Communication Center assists business students to improve writing skills

Ben Theobald

Business students are being criticized for their lack of skills in writing and presentation, according to the Wall Street Journal. Iowa State is responding by improving communication skills at their Communication Center.

“There are a lot of reasons that have compounded this scenario. For one, there has been a distant rise in technology to communicate,” said Abhijit Rao, director of the Communication Center. “A lot of times we have the impression that technology makes communication accessible but not necessarily high quality.”

Rao has been working at the Communication Center for three years. He helps business students on improving their communication skills.

Business students have goals that they are expected to meet.

“Disciplines have become very specialized,” Rao said. “Each discipline has its own distinct way to communicate. Different business cultures expect their employees to communicate in a certain way, and those skills need to be taught to students.”

Communication has more than one type of skill to cover now.

“Communication has become very multi-modal, not just writing or oral skills, but also visual and electronic, and all of these different modes of communication are coming together,” Rao said.

Business students have to able to present their information so it makes sense to the audience.

“The job of a business professional is going to be to take their expertise and communicate it to audiences who might not have the same expertise as them,” Rao said, “It is very important that they learn skills to communicate with both expert and lay audiences.”

The Communication Center is put together where instruction can be augmented with communication.

The staff at the Communication Center work with students who need assistance either by having them coming to the center or going to their class.

“We work with students one-on-one on their assignments or oral presentations,” Rao said. “We also go to their classes and do presentations on specific communication topics such as developing team skills.”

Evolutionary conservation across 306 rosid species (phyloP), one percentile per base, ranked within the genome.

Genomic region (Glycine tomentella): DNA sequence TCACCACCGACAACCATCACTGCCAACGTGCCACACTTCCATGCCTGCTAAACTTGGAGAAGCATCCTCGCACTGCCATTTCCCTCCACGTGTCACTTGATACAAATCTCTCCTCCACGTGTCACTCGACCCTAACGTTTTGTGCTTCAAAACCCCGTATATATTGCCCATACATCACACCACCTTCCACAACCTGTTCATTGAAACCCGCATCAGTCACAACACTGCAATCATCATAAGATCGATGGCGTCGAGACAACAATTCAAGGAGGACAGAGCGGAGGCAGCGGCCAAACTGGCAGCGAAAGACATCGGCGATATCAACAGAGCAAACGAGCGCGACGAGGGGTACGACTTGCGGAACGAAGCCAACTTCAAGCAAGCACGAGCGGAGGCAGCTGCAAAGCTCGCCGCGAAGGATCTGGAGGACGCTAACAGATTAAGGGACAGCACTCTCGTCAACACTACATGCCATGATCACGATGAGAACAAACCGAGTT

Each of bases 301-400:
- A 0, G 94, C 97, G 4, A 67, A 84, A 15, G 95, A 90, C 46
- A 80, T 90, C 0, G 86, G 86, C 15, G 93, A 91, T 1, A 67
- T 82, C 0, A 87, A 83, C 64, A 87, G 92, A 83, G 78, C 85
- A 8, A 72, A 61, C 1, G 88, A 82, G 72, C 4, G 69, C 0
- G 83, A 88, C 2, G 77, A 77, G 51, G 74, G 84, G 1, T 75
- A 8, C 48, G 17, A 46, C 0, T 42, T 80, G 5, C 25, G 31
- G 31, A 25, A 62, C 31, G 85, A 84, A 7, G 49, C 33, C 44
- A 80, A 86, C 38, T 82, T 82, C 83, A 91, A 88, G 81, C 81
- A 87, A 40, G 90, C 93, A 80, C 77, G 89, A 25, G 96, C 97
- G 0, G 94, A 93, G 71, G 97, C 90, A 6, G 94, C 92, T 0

Rao hopes the Communication Center can attract more business students in need of assistance whether they come to them or he comes to them.

“Face time we get with the students is what hinges the success of the center,” Rao said. “It’s really important that we get the opportunity to meet with students.”

Graduate business students at Iowa State work on their communication skills as soon as they are admitted.

“Students we admit tend to have pretty good written communication skills,” said Mark Peterson, director of graduate career services. “We begin working with them right away on verbal and presentation skills. In business the focus for MBA is developing leadership and communication skills, which we drive as part of our curriculum here.”

Jordan Bergman, junior in finance agrees that business majors do struggle with writing and presentations.

“I think a lot of it is attributable to Facebook, Twitter and text messaging,” Bergman said. “There seems to be a use to abbreviating and talking that isn’t professional. People seem to have difficulty separating those two worlds and becoming more professional when you need to.”

He said students need to learn how to express their thoughts in a more professional language that is more appropriate, Bergman said.

“Most employers nowadays have communication at the top,” Bergman said. “Everybody who has a degree has those skills to an extent, but if you can’t express them then you can’t really go anywhere.”